Japanese Company Set to be the First Commercial Mission to the Moon
Repreesentational use only.Image Courtesy: Wikimedia Commons
New Delhi: A Japanese company, Ispace’s lunar craft is ready to become the first private commercial mission to moon. The M1 lander of Ispace has been scheduled to launch around the 22nd of November from Florida’s Cape Canaveral.
The lander, among other things, will carry Moon rovers for the United Arab Emirates (UAE) and JAXA, the Japanese Space Agency. This appears to be a joint project and if successful then it would mark the first voyage onto the Moon’s surface of both countries. It is worth recalling at this point that only the United States of America (USA), China and the Soviet Union have successfully landed on the lunar surface till now.
The M1 lander is a part of the Hakuto-R programme of Ispace and shall be launched on a rocket manufactured by another space company SpaceX, based in the USA. The lunar craft will take a winding route to Moon and supposedly land there towards the end of March 2023 or early April. However, the probable dates may vary depending on the launch date. This implies that Ispace's mission could be overtaken by others set to be launched in 2023, in terms of landing on the Moon.
Two other lenders that are supported by the National Aeronautics and Space Administration (NASA) are planned to be launched early next year and they will take a more straight route unlike the winding one by Ispace’s project. The first mission by the US firm Intuitive Machines is scheduled to be launched in March 2023 and it may take only six days to reach the Moon. Much like an actual race, lunar crafts will be racing to reach the Moon first.
Lunar missions are increasing as scientists and private players have found a renewed interest in it and the Moon becoming a popular space destination. Experts opine that the entire system will ultimately aim for harvesting lunar water, which, some companies believe can be used in producing rocket fuel which concomitantly will make solar exploration cheaper. “The success of the missions by Ispace and other firms will be a huge and important step to developing the lunar ecosystem,” commented Ryo Ujiie in a statement who is the chief technical officer at Ispace. However, it is worth mentioning that success in landing over the Lunar surface is far from assured. We know what happened with the first private mission of attempting a lunar landing, which is Israel’s Beresheet craft. This maiden mission crashed on the Moon back in 2019.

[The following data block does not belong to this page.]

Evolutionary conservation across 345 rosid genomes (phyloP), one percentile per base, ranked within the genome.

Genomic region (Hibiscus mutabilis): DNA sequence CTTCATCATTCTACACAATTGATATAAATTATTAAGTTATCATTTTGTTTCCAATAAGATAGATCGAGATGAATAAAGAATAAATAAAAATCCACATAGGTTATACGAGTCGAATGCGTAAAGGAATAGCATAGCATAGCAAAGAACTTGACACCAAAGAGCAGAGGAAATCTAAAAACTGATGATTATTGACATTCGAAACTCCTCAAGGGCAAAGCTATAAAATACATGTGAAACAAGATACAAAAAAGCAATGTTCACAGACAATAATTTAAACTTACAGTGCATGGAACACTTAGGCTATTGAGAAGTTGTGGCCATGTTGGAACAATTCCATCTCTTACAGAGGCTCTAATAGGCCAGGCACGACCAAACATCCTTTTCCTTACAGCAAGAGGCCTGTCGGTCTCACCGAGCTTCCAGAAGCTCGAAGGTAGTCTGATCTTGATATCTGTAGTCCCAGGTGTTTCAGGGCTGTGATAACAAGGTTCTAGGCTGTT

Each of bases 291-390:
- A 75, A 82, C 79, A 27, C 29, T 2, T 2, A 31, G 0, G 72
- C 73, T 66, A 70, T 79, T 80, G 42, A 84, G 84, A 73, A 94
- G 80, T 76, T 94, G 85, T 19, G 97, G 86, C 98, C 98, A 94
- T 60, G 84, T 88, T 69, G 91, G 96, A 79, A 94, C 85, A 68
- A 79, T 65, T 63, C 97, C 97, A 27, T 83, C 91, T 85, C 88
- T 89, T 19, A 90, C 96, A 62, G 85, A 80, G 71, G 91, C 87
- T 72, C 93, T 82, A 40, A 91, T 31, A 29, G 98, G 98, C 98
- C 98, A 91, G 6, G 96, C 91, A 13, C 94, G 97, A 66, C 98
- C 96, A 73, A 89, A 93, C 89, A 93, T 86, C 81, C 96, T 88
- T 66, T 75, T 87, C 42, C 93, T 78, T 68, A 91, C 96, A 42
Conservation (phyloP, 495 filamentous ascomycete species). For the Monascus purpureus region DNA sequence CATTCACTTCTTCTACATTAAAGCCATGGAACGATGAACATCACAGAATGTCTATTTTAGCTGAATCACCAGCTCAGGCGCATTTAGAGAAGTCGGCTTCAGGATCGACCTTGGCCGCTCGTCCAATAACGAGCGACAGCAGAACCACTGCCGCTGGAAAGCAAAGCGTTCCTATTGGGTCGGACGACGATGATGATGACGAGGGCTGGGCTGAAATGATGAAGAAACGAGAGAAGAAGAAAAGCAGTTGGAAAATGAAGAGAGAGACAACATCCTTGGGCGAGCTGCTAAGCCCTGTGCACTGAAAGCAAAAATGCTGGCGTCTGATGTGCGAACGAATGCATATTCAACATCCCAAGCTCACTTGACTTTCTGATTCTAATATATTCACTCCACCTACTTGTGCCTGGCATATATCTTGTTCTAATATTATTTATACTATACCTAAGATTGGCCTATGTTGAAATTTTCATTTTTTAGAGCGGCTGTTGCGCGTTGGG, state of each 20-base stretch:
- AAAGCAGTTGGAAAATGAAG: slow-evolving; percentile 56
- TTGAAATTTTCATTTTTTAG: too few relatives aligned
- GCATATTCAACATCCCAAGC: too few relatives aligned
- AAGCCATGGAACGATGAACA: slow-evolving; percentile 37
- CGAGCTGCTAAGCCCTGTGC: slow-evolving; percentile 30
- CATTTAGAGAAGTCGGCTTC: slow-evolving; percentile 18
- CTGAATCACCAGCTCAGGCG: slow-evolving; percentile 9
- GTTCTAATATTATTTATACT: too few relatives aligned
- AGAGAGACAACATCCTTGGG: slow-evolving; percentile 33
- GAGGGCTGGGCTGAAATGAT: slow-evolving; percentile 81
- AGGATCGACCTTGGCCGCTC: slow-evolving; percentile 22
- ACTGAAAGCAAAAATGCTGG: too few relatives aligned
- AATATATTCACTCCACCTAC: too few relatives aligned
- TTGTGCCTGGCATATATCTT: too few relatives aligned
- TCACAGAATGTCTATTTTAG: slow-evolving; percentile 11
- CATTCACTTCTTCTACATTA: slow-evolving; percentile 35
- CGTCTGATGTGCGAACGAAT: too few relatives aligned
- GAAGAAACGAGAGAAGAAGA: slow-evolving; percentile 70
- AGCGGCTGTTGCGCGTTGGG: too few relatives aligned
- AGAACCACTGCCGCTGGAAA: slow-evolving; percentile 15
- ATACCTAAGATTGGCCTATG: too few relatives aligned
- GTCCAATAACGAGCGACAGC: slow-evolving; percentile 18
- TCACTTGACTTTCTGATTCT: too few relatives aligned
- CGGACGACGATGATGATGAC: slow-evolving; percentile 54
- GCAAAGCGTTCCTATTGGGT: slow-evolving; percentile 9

The current mission of M1 will make a journey of four months, where it will use the gravitational pull of the Earth and the Sun in order to guide the craft to the Moon. The positive side of this strategy is that it uses less propellant than those taking a direct route. However, the actual money involved in the mission has not been disclosed by Ispace.
Once the lander reaches the Moon, it will start orbiting in an elliptical trajectory in order to get closer to the surface. Hereafter a fully automated landing will be attempted involving brake and other automated adjustments for a soft landing.
The mission aims to land at the Atlas crater, which, experts opine is the riskiest part of the entire journey. Commenting on it, Hamad Al Marzooqi, the project manager of the Rashid rover of UAE and built by the Mohammed Bin Rashid Space Centre, Dubai, said, “We sometimes say that it’s fifty-fifty whether the landing will be successful. Anything can go wrong.” This site was chosen with the hope that it would be relatively less risky as this site is free of boulders and mostly flat.
This mission will also contain a rover. In a space mission, the lander is used for landing on the surface of the celestial body and the rover is purposed to move around the surface after the landing is successful. Ispace’s mission uses a tiny rover—about 50 centimetres and a weight of only 10 kilograms. The tiny rover will be guided by an Artificial Intelligence (AI) algorithm and is hoped to identify features of the lunar terrain.
The rover contains instruments containing Langmuir probes that will map the temperature and density of the charged particles affecting the movement of dust across the lunar surface. In addition, the rover will also contain four cameras. The cameras will observe the surface environment and also the lunar soil- known as regolith, as well as analyse the geological features of the landing site.
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